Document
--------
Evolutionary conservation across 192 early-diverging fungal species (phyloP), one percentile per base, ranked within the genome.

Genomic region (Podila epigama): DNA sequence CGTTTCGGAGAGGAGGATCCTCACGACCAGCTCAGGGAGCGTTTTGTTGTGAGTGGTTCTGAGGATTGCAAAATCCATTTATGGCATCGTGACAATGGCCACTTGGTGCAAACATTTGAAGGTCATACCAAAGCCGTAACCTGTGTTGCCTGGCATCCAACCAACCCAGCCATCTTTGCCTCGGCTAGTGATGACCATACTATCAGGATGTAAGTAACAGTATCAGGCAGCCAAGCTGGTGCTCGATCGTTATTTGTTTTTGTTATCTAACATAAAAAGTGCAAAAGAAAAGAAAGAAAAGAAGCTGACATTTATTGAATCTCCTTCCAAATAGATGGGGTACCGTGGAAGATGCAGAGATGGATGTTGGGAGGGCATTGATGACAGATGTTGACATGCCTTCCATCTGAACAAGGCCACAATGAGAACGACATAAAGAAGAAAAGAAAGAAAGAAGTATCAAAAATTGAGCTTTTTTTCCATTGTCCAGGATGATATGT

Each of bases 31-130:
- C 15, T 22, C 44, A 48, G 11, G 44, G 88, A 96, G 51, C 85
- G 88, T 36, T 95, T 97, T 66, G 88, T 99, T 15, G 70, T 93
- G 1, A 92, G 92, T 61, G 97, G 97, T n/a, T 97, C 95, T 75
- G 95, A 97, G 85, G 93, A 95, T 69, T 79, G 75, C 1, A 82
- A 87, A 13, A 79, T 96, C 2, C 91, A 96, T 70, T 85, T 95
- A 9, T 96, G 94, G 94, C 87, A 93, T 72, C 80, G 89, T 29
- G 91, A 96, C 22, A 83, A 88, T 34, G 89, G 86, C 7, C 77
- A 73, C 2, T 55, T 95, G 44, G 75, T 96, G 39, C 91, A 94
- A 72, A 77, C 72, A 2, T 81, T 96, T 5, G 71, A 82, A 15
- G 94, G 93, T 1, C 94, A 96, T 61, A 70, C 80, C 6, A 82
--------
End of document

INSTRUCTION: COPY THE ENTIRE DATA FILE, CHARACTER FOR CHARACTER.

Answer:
Evolutionary conservation across 192 early-diverging fungal species (phyloP), one percentile per base, ranked within the genome.

Genomic region (Podila epigama): DNA sequence CGTTTCGGAGAGGAGGATCCTCACGACCAGCTCAGGGAGCGTTTTGTTGTGAGTGGTTCTGAGGATTGCAAAATCCATTTATGGCATCGTGACAATGGCCACTTGGTGCAAACATTTGAAGGTCATACCAAAGCCGTAACCTGTGTTGCCTGGCATCCAACCAACCCAGCCATCTTTGCCTCGGCTAGTGATGACCATACTATCAGGATGTAAGTAACAGTATCAGGCAGCCAAGCTGGTGCTCGATCGTTATTTGTTTTTGTTATCTAACATAAAAAGTGCAAAAGAAAAGAAAGAAAAGAAGCTGACATTTATTGAATCTCCTTCCAAATAGATGGGGTACCGTGGAAGATGCAGAGATGGATGTTGGGAGGGCATTGATGACAGATGTTGACATGCCTTCCATCTGAACAAGGCCACAATGAGAACGACATAAAGAAGAAAAGAAAGAAAGAAGTATCAAAAATTGAGCTTTTTTTCCATTGTCCAGGATGATATGT

Each of bases 31-130:
- C 15, T 22, C 44, A 48, G 11, G 44, G 88, A 96, G 51, C 85
- G 88, T 36, T 95, T 97, T 66, G 88, T 99, T 15, G 70, T 93
- G 1, A 92, G 92, T 61, G 97, G 97, T n/a, T 97, C 95, T 75
- G 95, A 97, G 85, G 93, A 95, T 69, T 79, G 75, C 1, A 82
- A 87, A 13, A 79, T 96, C 2, C 91, A 96, T 70, T 85, T 95
- A 9, T 96, G 94, G 94, C 87, A 93, T 72, C 80, G 89, T 29
- G 91, A 96, C 22, A 83, A 88, T 34, G 89, G 86, C 7, C 77
- A 73, C 2, T 55, T 95, G 44, G 75, T 96, G 39, C 91, A 94
- A 72, A 77, C 72, A 2, T 81, T 96, T 5, G 71, A 82, A 15
- G 94, G 93, T 1, C 94, A 96, T 61, A 70, C 80, C 6, A 82